The Guernsey Literary and Potato Peel Pie Society, Mary Ann Shaffer and Annie Barrows
This read came to me in the best way possible. My dear, dear cousin sent me this book in the mail with a letter declaring that I needed to read it as soon as possible and write her back with my thoughts. The sheer brilliance of sending it with such a letter will become abundantly clear in a moment.
What’s the Book?
If you haven’t seen the Netflix adaptation (which is amazing and very true to the story, by the way) I’ll fill you in. The Guernsey Literary and Potato Peel Pie Society is a charming book centering around a young author in post-war London. If that’s not enough of a setting for you, our author Juliet Ashton is about to find herself on an island I genuinely didn’t know existed. She is leading a successful life as an author, touring for her most recent book with the help of her publisher and oldest friend. When she receives a letter from a member of a literary society on the island of Guernsey she forms friendships that redefine her life and bring her new meaning.
Guernsey is a unique book even in how it’s presented. The story is told entirely through letters and telegrams between the characters. I was genuinely skeptical of this format to start. It seemed like a really interesting concept, but I was worried that the letter writing format would be the only thing the book was about. I needn’t have worried. Which brings me to my next point.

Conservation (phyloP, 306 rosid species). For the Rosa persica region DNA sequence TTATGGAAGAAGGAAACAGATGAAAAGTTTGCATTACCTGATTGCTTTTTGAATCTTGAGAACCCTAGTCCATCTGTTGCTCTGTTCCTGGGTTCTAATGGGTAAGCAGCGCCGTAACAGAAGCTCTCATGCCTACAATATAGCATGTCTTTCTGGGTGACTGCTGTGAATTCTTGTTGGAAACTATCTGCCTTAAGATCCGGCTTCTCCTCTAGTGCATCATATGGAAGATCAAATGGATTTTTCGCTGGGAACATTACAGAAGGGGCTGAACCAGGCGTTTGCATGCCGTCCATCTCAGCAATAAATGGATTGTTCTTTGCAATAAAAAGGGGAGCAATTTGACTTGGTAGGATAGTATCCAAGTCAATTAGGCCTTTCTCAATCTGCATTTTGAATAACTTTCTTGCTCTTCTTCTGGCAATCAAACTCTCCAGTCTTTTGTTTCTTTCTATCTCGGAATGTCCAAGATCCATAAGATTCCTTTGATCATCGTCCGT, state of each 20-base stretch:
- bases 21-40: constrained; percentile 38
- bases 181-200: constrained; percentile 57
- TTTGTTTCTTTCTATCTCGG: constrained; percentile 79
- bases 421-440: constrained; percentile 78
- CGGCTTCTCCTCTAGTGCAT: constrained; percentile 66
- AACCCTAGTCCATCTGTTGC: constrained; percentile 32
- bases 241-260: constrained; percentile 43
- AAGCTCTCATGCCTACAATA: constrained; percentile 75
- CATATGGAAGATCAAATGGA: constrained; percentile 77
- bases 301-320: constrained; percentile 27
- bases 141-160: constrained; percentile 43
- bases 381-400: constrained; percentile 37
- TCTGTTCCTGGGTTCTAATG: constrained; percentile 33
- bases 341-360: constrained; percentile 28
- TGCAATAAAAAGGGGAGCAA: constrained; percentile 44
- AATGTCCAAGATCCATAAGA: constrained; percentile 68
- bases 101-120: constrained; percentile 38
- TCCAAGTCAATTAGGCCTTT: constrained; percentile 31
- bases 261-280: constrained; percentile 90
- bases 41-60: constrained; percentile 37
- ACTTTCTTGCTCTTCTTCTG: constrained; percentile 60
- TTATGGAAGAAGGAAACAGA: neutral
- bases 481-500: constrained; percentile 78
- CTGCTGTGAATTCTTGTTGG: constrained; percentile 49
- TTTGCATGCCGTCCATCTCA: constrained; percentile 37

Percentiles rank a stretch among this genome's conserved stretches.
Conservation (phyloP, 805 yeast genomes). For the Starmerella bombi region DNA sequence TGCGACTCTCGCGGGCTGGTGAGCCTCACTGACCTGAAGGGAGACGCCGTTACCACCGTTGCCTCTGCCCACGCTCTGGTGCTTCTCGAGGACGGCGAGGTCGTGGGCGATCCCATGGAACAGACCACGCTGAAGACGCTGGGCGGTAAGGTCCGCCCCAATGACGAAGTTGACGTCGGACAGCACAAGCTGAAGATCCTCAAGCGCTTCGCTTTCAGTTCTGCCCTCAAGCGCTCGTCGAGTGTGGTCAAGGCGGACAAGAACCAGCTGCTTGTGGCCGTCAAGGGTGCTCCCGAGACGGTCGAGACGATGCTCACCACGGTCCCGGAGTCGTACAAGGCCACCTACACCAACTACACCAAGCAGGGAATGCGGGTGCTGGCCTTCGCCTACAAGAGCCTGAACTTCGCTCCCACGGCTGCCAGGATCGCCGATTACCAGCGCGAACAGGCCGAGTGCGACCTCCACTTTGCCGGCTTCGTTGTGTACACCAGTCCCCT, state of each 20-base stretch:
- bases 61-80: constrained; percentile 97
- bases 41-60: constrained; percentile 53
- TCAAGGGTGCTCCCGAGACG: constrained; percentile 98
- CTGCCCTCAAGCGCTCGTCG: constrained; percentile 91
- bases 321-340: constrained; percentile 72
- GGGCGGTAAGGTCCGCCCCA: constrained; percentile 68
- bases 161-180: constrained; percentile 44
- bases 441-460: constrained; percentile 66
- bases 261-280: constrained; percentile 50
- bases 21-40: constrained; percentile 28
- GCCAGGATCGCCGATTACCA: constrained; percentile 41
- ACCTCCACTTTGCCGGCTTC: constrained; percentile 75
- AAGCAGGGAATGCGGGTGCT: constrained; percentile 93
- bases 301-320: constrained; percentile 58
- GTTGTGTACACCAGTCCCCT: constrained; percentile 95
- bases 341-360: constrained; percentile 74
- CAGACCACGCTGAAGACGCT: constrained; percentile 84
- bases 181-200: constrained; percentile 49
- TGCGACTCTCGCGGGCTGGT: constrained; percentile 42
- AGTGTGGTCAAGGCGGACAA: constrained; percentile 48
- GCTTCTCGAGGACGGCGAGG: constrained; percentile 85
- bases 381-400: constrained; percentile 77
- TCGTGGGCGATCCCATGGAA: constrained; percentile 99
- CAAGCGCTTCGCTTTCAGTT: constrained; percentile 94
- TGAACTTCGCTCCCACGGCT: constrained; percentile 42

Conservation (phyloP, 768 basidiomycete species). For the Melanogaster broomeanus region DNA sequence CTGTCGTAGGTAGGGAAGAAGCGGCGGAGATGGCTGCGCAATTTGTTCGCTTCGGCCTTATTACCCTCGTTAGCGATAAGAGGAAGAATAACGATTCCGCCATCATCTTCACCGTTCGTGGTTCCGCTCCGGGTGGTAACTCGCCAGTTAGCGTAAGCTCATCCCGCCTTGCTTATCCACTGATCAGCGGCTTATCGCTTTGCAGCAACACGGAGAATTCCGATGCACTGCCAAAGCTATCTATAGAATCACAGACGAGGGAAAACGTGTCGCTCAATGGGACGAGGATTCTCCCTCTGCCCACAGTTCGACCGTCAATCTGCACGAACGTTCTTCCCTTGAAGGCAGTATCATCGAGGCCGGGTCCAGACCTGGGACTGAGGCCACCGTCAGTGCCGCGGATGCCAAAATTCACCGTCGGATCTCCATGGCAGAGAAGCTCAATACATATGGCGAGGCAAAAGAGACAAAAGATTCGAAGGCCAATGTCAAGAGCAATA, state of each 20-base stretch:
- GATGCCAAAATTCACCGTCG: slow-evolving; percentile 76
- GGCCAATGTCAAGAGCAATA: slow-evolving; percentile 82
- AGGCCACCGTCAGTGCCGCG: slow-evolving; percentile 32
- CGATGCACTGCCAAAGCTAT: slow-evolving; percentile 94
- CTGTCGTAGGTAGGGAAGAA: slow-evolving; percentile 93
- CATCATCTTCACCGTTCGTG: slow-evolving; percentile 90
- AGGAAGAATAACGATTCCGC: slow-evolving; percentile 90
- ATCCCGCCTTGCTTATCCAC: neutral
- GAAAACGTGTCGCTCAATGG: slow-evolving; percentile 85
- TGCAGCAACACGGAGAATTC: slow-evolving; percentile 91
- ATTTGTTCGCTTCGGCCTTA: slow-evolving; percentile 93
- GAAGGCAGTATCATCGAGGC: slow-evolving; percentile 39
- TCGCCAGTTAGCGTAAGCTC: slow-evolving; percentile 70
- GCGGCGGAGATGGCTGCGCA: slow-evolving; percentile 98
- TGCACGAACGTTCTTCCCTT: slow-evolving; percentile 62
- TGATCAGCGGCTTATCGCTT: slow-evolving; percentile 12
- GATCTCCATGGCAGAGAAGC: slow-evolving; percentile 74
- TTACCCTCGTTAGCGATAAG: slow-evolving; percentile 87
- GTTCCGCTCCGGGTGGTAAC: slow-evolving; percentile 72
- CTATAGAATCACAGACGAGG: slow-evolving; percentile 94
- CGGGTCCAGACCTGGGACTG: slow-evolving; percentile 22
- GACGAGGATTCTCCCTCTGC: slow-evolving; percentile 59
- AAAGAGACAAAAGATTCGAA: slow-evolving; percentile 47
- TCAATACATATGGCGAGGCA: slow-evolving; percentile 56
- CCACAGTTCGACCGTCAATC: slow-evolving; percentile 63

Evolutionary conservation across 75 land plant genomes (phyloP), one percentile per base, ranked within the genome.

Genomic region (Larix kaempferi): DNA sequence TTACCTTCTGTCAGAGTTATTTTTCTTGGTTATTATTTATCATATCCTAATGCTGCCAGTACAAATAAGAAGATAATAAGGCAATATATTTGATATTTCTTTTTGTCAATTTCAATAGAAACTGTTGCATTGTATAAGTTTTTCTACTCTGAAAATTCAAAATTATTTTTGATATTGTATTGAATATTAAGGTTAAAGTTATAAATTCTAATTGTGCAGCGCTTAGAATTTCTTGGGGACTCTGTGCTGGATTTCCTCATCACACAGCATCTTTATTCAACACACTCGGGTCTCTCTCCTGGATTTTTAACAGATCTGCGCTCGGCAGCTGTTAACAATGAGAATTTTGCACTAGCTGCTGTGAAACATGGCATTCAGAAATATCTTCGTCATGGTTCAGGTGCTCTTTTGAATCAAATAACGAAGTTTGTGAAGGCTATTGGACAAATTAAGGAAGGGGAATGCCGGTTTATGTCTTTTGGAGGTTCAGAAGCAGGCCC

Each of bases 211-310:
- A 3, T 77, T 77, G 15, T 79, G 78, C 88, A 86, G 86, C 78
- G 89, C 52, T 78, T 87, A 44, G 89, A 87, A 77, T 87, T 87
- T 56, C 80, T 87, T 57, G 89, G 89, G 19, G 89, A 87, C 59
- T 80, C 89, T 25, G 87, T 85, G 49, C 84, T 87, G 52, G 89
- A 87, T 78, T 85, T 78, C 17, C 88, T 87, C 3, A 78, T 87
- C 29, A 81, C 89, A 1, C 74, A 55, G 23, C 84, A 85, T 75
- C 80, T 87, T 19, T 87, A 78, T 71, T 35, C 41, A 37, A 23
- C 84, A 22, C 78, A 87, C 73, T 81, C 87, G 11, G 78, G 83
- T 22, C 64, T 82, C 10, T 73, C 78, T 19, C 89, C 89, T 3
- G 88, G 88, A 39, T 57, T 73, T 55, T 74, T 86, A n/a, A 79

Why It’s a Top Ten
First, the letter-writing format is a stroke of genius. Any fears I might have had about the story getting lost in the delivery were immediately allayed. Each character was presented so completely and clearly in the style of their letter writing, I not only had a total sense of who they were but found myself immediately rooting for them. It’s not often that you encounter a book that completely refreshes the art of storytelling, but Guernsey manages to do that. That’s not the book’s only strength, however.
As a writer, this is one of those books that keeps the passion for what you’re doing alive.
Every single character in this book has experienced tragedy, shared or otherwise. First they’ve lived the horror and fear of the war in which they lost people they cared desperately for. In the midst of that hardship, they used the power of books to build not just a sense of normalcy but of fellowship too.
Even after the war is over, they’re still smacked with all the pain and repercussions of what they lost. They’re living in a world that would like nothing more than to leave them adrift in their pain with no way to pull themselves back out again. And still, these characters find refuge in books and in doing so hold on to each other.
The characters of Guernsey may be fictional and from a completely different time period, but their hardship and resilience are easily recognizable in ourselves. Avid readers who have experienced heartbreak know the power books have in providing shelter and escape. When the world around you is falling apart, books are always there to give you a place to breathe and put everything down. They may not solve the problem, or even touch it for that matter, but they provide escape and refuge and sometimes that’s more than enough
Guernsey offers a place to put the worry and troubles of your world down for just a little bit. That’s all anyone can ask of a book.